Cover image: © BBC

Dr Paul Dryburgh, principal records specialist at The National Archives, says ‘Danny Dyer’s Right Royal Family’ might be history with its tongue firmly in its cheek, but this fresh approach to TV history is an ‘example of a tiny acorn of a programme from which mighty oaks might grow’.

There are times, particularly in our social media age, when professional historians can be more than a little po-faced and self-important when it comes to the communication of history to mass audiences. There, I said it.

Enter, though, an unlikely herald – Danny Dyer, Eastenders actor, notorious Brit-flick hardman and geezer of all geezers, a modern-day everyman. Derided early in his career as ‘the byword for low-budget, no-quality Brit-trash cinema’, his role as landlord of the Queen Vic and the recent discovery of royal roots in a well-received episode of hit genealogy series Who Do You Think You Are? have, it seems, transformed his career and status as wannabe national treasure.

With it all going cako bako, he claimed last October that his new two-part, primetime BBC1 series Danny Dyer’s Right Royal Family, which began on last Wednesday (30 January), would, bear with me here, ‘inject fun’ into history. It is an assertion at which even the late, great Sir Roger Moore would have raised more than one eyebrow, let alone the entire historical firmament.

It turns out that Danny ain’t gonna let us down. Oh no! In a fresh, effective approach to TV history aimed at the ordinary geezer (if not necessarily gal), the producers, Wall to Wall, should be congratulated for infusing fun with fact and embracing – often literally – the expert opinion of some of Europe’s finest medieval historians, art historians and archaeologists. Yes, this is history with its tongue firmly in its cheek. But it is history, nonetheless, and leads Danny – with the viewer – to some essential truths about the medieval period through a combination of practical demonstrations and tête-a-têtes with his experts.

The central conceit is the revelation that Danny is not just directly descended from Edward III, his 22-times great grandfather, but from some of the greatest figures in medieval European history. On his ‘nutty journey’ he meets the anxious Rollo Ragnvaldsson, Viking duke of Normandy, the ‘warrior king’ William the Conqueror, the ‘incredibly rich’ Henry II and the ‘unusual’, ‘sexy’ (and saintly) king Louis IX of France, their personalities mediated by ‘a lot of clever experts’. Danny’s tone of barely-concealed delight at gradually unlocking what ‘everyone else, historians and professors’ know about his family, his ‘blood’, is set early. Reclining in the back of a limo’ fondling his framed family tree, he drives past Buckingham Palace and utters the immortal line, ‘Wot ’appened? Why ain’t I plotted up there, tonguing a princess?’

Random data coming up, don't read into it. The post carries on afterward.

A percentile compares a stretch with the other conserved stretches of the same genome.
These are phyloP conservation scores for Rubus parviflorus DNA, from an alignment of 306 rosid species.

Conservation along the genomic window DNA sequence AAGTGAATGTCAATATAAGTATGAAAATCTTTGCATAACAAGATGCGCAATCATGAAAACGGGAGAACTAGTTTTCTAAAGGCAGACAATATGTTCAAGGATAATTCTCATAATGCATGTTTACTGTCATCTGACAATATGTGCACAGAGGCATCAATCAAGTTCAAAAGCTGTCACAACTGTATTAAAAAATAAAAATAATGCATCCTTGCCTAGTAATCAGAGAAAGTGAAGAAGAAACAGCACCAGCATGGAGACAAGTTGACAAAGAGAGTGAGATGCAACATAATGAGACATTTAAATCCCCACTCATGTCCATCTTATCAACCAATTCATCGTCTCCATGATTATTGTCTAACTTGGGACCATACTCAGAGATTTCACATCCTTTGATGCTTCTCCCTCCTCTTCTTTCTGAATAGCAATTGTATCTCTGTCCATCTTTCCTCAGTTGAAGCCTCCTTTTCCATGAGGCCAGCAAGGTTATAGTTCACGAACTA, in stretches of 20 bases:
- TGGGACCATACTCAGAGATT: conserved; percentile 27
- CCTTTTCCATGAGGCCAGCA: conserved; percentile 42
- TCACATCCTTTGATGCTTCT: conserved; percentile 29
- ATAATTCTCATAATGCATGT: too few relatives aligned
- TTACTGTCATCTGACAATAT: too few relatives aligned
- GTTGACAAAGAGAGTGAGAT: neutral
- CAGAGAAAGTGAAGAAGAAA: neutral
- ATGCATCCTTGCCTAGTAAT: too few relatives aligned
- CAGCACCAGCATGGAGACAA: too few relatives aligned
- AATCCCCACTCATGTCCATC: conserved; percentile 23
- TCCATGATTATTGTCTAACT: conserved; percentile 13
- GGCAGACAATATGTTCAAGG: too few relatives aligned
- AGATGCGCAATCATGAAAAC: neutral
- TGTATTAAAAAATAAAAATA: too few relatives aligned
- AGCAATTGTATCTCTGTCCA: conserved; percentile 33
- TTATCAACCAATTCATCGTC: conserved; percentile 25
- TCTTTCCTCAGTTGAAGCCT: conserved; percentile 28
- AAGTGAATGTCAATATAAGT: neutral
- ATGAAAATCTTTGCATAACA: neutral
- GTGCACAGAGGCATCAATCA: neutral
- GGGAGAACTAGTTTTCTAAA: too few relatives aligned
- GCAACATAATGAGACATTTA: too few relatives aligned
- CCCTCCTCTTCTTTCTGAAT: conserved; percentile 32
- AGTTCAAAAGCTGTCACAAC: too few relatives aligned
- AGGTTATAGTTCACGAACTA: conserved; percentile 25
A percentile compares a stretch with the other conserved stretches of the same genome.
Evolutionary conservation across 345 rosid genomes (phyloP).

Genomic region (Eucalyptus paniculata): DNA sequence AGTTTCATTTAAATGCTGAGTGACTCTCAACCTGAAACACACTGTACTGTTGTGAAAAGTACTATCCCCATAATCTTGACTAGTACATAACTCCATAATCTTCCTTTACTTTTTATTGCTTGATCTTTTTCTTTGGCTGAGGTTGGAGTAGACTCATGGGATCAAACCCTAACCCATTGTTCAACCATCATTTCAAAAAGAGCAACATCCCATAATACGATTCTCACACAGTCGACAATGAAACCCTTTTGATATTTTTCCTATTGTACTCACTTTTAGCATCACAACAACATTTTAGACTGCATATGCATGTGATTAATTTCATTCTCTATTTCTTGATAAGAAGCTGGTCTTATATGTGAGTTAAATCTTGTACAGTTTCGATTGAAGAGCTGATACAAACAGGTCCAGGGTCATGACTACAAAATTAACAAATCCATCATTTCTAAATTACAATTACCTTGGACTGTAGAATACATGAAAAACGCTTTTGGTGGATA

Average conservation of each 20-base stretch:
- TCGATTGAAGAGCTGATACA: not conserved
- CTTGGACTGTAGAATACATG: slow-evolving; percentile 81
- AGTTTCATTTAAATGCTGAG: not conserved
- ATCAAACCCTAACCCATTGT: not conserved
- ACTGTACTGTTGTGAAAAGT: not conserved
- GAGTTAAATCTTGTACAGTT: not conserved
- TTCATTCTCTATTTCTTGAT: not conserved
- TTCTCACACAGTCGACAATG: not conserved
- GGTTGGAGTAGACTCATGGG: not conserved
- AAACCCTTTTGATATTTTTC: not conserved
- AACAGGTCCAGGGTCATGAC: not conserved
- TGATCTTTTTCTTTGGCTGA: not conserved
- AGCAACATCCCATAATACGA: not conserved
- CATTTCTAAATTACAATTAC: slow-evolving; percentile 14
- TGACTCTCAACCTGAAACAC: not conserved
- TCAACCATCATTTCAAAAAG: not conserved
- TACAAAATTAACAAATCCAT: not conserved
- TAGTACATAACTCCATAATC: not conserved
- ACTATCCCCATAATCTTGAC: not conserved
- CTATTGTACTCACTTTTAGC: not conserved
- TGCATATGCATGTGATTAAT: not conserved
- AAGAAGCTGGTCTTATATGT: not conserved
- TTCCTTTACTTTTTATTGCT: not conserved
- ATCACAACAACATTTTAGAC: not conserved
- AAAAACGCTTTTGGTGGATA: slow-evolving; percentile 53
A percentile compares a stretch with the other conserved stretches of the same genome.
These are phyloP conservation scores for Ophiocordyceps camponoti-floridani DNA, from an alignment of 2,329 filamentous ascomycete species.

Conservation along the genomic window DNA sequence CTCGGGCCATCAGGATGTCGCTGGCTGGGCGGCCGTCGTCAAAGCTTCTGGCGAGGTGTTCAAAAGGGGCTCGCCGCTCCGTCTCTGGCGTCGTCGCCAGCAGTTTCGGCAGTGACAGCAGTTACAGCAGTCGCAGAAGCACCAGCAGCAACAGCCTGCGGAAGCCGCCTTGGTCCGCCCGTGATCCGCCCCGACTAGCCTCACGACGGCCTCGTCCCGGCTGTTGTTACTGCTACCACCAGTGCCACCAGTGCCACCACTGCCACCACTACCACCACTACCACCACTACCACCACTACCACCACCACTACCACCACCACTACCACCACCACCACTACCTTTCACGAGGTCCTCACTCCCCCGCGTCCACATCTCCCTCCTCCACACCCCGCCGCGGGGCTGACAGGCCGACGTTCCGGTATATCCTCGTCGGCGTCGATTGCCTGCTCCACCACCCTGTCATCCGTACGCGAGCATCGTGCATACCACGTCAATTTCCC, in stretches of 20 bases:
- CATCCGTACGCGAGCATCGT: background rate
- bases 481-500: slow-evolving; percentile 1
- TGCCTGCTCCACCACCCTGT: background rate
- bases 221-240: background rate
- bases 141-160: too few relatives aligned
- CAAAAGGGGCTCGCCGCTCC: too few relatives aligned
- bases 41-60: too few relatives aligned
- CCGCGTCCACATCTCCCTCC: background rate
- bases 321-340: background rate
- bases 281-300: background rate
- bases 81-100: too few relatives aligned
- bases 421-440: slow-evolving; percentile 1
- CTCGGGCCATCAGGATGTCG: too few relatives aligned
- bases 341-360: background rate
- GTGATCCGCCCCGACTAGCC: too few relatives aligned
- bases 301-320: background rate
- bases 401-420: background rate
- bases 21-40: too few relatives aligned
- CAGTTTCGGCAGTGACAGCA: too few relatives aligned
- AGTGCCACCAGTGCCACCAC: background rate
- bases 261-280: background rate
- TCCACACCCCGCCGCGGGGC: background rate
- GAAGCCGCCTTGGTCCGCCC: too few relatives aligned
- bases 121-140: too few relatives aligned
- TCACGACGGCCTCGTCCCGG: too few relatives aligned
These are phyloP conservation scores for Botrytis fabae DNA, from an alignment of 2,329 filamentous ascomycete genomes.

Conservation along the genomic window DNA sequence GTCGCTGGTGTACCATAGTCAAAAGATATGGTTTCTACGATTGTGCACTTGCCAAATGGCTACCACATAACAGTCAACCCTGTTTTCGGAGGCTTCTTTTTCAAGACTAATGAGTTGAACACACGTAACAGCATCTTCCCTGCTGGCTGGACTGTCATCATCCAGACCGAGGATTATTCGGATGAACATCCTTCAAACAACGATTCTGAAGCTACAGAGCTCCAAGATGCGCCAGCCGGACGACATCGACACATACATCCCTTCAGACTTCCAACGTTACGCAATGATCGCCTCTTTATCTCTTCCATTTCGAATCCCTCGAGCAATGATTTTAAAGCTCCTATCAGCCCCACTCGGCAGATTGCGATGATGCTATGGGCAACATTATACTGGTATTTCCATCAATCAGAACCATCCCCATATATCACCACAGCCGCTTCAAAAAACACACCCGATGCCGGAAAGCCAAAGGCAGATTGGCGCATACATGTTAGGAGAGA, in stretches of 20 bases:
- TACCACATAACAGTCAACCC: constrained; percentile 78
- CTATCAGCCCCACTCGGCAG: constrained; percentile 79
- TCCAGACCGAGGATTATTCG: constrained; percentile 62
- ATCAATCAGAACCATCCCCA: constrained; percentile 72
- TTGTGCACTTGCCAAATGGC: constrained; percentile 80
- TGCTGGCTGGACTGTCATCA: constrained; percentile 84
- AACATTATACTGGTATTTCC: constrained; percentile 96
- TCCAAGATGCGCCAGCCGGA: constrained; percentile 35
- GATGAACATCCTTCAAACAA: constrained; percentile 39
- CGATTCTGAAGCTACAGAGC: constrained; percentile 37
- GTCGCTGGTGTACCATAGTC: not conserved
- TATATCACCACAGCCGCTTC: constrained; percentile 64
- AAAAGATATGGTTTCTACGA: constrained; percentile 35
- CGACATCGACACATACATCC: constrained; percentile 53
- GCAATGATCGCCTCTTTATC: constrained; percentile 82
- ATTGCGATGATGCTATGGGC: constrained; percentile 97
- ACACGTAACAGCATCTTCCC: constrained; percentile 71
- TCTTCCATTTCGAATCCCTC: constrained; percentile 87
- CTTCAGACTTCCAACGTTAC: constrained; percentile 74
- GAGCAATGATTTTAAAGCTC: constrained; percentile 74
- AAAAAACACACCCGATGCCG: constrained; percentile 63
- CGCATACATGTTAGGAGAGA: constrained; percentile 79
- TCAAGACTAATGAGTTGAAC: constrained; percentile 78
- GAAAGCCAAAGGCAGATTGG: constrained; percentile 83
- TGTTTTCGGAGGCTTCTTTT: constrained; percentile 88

Disappointingly, the producers could find no genuine member of the royal family for comment.

In its search for ratings, television regularly comes in for criticism for sacrificing nuance and the fineries of debate and evidence for sweeping generalisations and killer stories (as well as stories of killers). Hackneyed, now long debunked narratives are wheeled out by presenters, many of whom are fine scholars and writers but whose specialist areas lie elsewhere.

History knowledge in this country appears to be at a moment of existential crisis, for which mass media is undoubtedly partly responsible – as I write, a poll of more than 2,000 Britons commissioned by the Holocaust Memorial Day Trust reveals shocking levels of ignorance over the scale and even occurrence of the Holocaust.

But, history is big business and the public appetite appears undimmed. The ability of television to entertain, inform and move should not be underestimated. In Danny Dyer’s Right Royal Family we have an example of a tiny acorn of a programme from which mighty oaks might grow. Judging from my Twitter feed, it had my family and my academic friends both rolling in the aisles and appreciating the medium as well as the message. Chapeau, Danny. Chapeau.

Dr Paul Dryburgh (left) is principal records specialist at The National Archives. His current research interests include ecclesiastical records, medieval Ireland, and the materiality of collections, particularly seals. He is also has a keen interest in the training of training of linguistic and palaeographic skills needed to access medieval records.Follow him for Right Royal updates and more on Twitter @pablodiablo74

The full version of this article is available on the Institute of Historical Research’s On History blog. Paul Dryburgh’s review of the second episode in the BBC series is available here.